18th Century English Street Ballads


These eight broadsides are specimens of the street literature read and sung by the poor and lower classes of the 18th century England. They are also excellent specimens of printing of that time period. Holding a sheet under the light shows chain lines, wire lines and some have a watermark, all characteristics of laid paper--paper that was hand made in a mould or frame.  Street ballads were sold by street hawkers, generally for a halfpenny or a penny a sheet. A useful book about street ballads is John Pitts, ballad Printer of Seven Dials, London, 1865-1844 by Leslie Shepard (Z232.Z65 S5).

Images with titles are listed below

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O Dear! What Can the Matter Be?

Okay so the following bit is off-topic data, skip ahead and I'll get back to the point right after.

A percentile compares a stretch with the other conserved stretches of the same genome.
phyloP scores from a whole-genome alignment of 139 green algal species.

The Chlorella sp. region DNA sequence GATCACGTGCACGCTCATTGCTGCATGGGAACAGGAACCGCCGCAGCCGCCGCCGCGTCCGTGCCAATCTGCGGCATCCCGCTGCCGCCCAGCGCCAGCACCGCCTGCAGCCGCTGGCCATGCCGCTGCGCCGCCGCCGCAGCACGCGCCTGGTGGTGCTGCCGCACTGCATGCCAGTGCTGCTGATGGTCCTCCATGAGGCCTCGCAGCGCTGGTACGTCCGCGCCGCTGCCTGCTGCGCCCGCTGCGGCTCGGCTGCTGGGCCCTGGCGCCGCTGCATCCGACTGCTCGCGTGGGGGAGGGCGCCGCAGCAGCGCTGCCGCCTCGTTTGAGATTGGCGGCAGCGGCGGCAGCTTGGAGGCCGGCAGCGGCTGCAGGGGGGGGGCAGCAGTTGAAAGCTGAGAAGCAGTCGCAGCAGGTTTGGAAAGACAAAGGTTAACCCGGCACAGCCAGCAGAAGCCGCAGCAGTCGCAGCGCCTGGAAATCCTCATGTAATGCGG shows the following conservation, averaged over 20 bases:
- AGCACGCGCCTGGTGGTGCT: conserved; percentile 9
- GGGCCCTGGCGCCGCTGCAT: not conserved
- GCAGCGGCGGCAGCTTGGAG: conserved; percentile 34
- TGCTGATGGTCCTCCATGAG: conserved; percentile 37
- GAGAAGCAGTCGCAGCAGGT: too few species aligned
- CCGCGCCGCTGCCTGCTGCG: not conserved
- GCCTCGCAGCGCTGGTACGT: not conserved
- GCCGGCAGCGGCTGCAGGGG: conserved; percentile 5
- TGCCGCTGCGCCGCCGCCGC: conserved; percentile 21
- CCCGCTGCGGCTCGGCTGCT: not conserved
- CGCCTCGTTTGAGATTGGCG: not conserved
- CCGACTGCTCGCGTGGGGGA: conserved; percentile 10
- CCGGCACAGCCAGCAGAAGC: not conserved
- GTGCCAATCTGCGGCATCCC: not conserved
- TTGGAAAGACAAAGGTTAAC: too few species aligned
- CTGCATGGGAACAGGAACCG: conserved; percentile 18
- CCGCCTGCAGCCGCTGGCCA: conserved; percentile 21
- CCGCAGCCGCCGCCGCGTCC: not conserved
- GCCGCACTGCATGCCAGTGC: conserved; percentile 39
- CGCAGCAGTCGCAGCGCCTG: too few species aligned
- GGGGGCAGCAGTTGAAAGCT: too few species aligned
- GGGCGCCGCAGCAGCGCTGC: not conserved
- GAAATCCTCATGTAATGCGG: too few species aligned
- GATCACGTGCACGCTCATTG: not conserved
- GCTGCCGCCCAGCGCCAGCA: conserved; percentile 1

Published July 20, 1793 by C. Sheppard;
[London:] No. 15 St. St Peters Hill, Doctors Commons.
Smiling Kate.
Published Feb.1, 1796 by C. Sheppard,
No.74 Little Britain, London.
The Sequel to Maria, the Unfortunate Fair.
Sold by C. Sheppard, [London:] Lambeth Hill,
Doctors Commons; Sold by J. Pitts, Great St. Andrew; [n.d.].
-Note the humorous commentary on the illustration
Neighbour Sly;
This is the only one of the broadsides with no imprint data.
The Sailor Purser.
Published as the Ad directs, June 1, 1788 by J. Cole. No. 18 FORE Street LONDON.
-Note how the imprint data appears to be printed over previous printing.
Carrion Crow.
Oct. 14, 1790; Published by C, Sheppard, [London:]
Lambeth Hill, Doctors Commons.  This ballad goes back to at least 50 years prior to this printing.
-Note the green tint in the paper. It might be due to age, but some printers added a green tint to their paper.
Mr. Edwins New Four and Twenty Fidler's.
Sold by C. Sheppard, Lambeth Hill; [n.d.]
-Note the caption on the illustration, "O How I Hate All Male Creatures."
Sweet Mog the Brunette.
Sold by C. Sheppard, Lambeth Hill; [n.d.]